Why did banks continue to make loans even when they may have known that some people couldn't keep up with the monthly payments in the future once rates where higher?
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For the purposes of this answer, I will assume that you are asking about the lending practices of banks at the time of the housing bubble of the early to mid-2000s. During this period, there were two main reasons why banks continued to lend in this way.
First, they believed that they could make money in this way. They may have realized that some of the people to whom they were selling loans would not be able to repay the loans. However, they would have believed that the great majority of the people would manage to, in some way, pay the loans back. In addition, any foreclosures could simply be resold without much trouble. In this way, they felt that the risks were likely to be outweighed by the potential gains.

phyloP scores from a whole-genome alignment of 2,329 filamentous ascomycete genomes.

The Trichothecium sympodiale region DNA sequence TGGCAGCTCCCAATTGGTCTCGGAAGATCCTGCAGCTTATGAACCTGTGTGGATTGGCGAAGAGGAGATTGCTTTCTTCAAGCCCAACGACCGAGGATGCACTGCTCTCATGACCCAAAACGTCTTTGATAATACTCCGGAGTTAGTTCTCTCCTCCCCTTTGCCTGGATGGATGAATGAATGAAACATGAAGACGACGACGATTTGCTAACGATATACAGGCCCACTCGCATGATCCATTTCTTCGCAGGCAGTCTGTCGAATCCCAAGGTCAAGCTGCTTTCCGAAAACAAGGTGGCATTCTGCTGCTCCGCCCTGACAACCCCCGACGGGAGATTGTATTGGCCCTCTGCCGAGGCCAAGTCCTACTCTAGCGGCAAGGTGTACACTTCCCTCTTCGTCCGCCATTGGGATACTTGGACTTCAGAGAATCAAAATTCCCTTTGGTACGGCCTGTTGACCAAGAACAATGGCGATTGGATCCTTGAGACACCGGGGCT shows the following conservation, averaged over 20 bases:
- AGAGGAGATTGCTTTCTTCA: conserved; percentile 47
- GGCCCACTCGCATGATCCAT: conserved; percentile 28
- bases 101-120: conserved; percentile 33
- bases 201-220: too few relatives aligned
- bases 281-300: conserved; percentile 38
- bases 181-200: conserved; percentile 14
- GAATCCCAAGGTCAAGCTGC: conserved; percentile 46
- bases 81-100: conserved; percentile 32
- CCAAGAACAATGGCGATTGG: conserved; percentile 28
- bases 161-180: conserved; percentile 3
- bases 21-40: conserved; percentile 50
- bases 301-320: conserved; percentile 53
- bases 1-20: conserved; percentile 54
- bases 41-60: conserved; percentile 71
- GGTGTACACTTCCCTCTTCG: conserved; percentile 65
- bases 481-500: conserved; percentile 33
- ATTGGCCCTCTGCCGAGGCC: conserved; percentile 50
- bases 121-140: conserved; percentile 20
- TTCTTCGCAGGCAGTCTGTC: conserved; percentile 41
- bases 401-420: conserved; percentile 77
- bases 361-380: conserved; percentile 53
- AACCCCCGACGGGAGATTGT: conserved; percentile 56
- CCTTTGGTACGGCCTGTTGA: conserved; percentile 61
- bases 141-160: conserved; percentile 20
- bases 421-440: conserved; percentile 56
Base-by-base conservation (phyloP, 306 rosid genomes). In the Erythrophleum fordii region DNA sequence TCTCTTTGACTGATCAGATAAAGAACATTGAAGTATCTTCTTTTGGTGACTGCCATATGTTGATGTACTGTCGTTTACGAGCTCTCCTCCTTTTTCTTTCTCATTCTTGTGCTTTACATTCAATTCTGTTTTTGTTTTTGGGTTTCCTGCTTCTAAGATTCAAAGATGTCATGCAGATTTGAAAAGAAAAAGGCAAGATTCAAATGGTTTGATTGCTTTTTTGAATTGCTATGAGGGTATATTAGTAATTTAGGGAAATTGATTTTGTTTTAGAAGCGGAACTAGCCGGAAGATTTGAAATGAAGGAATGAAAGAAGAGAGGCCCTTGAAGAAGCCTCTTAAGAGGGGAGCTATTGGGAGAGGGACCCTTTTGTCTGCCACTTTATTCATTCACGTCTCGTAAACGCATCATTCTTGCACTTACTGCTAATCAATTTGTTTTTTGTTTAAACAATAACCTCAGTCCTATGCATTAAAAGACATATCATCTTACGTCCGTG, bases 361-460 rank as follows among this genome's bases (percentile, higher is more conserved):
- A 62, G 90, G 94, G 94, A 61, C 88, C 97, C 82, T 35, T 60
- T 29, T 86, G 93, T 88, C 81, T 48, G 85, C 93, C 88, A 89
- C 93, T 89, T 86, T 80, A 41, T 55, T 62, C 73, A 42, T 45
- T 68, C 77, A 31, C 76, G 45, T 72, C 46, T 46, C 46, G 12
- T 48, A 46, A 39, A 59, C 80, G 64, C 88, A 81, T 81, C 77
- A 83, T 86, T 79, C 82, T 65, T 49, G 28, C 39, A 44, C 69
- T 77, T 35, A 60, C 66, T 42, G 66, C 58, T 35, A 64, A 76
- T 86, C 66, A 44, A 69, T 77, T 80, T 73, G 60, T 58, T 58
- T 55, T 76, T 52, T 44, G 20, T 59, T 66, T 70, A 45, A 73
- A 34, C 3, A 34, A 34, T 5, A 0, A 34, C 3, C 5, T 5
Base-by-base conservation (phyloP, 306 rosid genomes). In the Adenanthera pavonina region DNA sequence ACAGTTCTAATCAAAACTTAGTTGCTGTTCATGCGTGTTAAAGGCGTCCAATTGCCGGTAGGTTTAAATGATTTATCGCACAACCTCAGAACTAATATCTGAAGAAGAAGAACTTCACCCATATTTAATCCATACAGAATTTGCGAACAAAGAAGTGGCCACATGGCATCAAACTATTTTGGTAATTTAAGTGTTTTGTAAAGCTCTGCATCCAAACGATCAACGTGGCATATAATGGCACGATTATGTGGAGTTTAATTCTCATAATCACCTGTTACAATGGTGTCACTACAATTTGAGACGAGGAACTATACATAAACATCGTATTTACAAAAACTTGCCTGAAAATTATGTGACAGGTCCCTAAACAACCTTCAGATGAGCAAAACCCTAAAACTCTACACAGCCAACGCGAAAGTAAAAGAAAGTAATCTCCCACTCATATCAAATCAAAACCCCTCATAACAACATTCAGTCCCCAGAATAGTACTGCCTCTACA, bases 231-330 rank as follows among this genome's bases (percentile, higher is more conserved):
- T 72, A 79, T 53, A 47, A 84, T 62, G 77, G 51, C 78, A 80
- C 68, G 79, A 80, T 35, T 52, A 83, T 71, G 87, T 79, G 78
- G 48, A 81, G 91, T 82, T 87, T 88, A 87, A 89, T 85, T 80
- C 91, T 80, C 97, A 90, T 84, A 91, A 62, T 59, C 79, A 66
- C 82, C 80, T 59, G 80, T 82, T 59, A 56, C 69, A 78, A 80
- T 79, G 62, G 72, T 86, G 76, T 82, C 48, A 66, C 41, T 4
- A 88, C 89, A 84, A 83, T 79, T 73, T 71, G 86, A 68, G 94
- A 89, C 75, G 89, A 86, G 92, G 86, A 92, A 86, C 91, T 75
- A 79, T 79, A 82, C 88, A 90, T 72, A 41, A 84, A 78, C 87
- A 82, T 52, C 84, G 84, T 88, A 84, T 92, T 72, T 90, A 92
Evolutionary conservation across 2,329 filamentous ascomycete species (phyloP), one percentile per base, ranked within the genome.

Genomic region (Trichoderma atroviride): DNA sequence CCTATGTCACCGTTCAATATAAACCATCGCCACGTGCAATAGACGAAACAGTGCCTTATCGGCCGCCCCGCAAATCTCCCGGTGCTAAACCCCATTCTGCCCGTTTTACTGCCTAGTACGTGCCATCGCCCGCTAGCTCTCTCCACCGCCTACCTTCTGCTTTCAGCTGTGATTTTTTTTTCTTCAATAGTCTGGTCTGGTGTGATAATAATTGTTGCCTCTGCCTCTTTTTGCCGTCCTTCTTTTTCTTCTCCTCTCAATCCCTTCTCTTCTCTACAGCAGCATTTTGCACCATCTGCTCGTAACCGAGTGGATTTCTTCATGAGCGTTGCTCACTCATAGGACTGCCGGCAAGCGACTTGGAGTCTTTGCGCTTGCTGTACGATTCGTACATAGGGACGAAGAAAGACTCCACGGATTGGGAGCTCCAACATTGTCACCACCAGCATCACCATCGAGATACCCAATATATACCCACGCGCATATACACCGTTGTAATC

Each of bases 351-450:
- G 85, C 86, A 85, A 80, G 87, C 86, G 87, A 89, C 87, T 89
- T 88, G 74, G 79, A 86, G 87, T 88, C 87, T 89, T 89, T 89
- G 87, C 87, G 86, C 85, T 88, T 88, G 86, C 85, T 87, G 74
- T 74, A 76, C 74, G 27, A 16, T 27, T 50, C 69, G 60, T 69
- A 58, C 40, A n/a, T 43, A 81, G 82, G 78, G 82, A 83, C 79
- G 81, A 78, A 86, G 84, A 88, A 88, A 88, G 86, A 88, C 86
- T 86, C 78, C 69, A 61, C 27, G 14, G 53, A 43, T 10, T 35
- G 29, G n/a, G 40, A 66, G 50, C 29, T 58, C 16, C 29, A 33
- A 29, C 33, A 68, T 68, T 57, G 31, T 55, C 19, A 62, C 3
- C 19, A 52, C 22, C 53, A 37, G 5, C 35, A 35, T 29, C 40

Second, and relatedly, the banks did not realize that the housing bubble was going to burst. Very few people did realize this. The banks would therefore have thought that the vast majority of the loans would be paid back. They would have felt that house prices would continue to rise and that borrowers would not, therefore, end up “underwater.”
The banks, then, were largely caught up in the housing bubble. They believed that house prices would continue to rise and that the loans would not go bad.
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